Eurostat data show that countries including Germany, France, and Italy have generally seen flat or declining total consumption of metals, chemicals, and fertilizer in recent years.
India and China are probably not yet dematerializing. But I predict that they will start getting more from less of at least some resources in the not-too-distant future.

Add  birth-rate declines in the wealthiest and most industrialized countries, and our stewardship of the Earth seems poised to change for the better.

Throughout my life, it seemed that humanity was on an irresistible path to destruction. Self-interest is built into our DNA, so sacrifices for the public good seemed impossible. Perhaps the answer isn’t to go backward, but to go forward. A brighter day is dawning.

This doesn’t mean we don’t need to protect the environment, our fellow species, and our fellow humans. There are ecosystems in danger that require action. Doing the right thing is still, well, the right thing to do. But if you ever felt despair sapping your determination, now you can take heart. The future may be more like Star Trek and less like the Walking Dead. Tomorrow is coming.

Read the whole article. It’s worth your time.


Walk an Autumn Trail #haiku #poem #poetry #nature #autumn

Nose runs, ears are numb,
Fingers curl to hide in sleeves
As mist claims the trees

trail through misty pinesI’m visiting my brother in southern New York. Autumn is a wonderful season and there are many trails over State land in the area. My poetry shifts to nature.

Australian Competition for the Whole World – Year of the Periodic Table – Vote for Your Favorite Science-Poem #poetrycommunity #chemistry #poem #poetry

Classical Japanese Poet

Poet of a classical Japanese style

Poets say science takes away from the beauty of the stars – mere globs of gas atoms. I too can see the stars on a desert night and feel them. Why do poets not speak of science? paraphrased from Richard Feynman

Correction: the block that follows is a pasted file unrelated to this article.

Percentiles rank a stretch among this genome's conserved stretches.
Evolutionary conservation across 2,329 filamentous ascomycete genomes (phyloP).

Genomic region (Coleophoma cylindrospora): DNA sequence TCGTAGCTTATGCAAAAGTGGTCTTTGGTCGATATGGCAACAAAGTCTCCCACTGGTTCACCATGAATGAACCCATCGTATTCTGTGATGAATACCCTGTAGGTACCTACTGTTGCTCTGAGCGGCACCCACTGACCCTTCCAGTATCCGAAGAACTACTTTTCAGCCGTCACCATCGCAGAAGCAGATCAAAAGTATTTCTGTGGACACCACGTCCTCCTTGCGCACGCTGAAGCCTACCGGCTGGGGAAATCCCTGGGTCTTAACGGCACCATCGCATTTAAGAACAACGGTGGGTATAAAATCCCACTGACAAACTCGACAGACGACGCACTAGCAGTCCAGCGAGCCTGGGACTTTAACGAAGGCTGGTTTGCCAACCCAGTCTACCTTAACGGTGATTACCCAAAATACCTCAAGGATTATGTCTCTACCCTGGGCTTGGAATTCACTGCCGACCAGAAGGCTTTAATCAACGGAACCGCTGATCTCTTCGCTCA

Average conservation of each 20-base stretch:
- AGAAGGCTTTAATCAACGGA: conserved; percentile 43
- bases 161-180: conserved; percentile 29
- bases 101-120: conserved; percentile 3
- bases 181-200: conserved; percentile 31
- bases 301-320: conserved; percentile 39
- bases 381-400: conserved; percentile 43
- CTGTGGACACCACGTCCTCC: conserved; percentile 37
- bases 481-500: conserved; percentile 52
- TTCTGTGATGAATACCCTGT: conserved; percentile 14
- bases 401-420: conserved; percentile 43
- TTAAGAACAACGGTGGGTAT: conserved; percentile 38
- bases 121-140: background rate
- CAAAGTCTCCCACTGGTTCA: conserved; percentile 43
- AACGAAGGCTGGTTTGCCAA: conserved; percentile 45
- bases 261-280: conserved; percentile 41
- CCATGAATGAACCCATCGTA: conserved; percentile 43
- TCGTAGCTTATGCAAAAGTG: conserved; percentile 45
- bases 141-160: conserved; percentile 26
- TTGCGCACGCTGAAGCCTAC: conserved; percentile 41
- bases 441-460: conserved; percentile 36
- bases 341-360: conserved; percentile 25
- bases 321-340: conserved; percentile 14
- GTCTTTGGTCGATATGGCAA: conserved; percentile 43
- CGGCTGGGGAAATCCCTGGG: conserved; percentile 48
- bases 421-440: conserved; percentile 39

These poets do! Science isn’t the realm of robots, but of vibrant human beings, and therefore, of poets.

Celebrate The International Year of the Periodic Table with a poem about all 118 chemical elements (entitled ‘The Chemist’s Couplets’). It got an honorable mention from the Royal Australian Chemical Institute’s (RACI’s) Stories from the Periodic Table Competition. Today it’s part of an audience poll to determine the people’s favorite elemental story.

Read ‘The Chemist’s Couplets’ by my friend-in-poetry, Michael Leach, and find more science poetry at (The links are in the survey.)

Be sure to vote for your favorite.

Electron shell blocks on Periodic Table

Shape of electron shells as designated on the Periodic Table

Why is the periodic table worth a celebration? Because it’s laid out to show you how atoms are structured, how the shape of electrons’ probabilities lets you predict how chemistry will happen! When I realized this chemistry-stuff wasn’t just rules some grumpy, old teacher insisted I memorize – it was the shape and structure of reality – that’s the moment I groked chemistry. I hope you do, too.

UPDATE: the votes are in and ‘The Chemist’s Couplets’ won first runner-up. View the results with links to the winners here.

Titan Book 1 Finalist in Regional Book Contest – Read It Now and be Ready for Book 2 #scifi #sciencefiction #readinglist #award

Yee ha! It’s a thrill for Titan, Book 1, to be a contest finalist.

Fynn is shanghaied to  Titan to join his father’s cult in colonizing Saturn’s moon. Can they create a paradise? Not likely!

New Mexico Book Co-op promotes the literary diversity of New Mexico Book Publishers & Authors. It is New Mexico’s largest cooperative organization, a partnership of over 950 publishers and authors interested in showcasing and selling books by authors in New Mexico and the American Southwest.

It’s hard to wait for the winners to be announced, but I’m happy to be a finalist. Read Book 1 today and be ready for Book 2, coming soon.

Don’t miss Book 2! Insurgents! Coming soon. Subscribe to Kate’s Readers’ Club and you won’t miss the release date.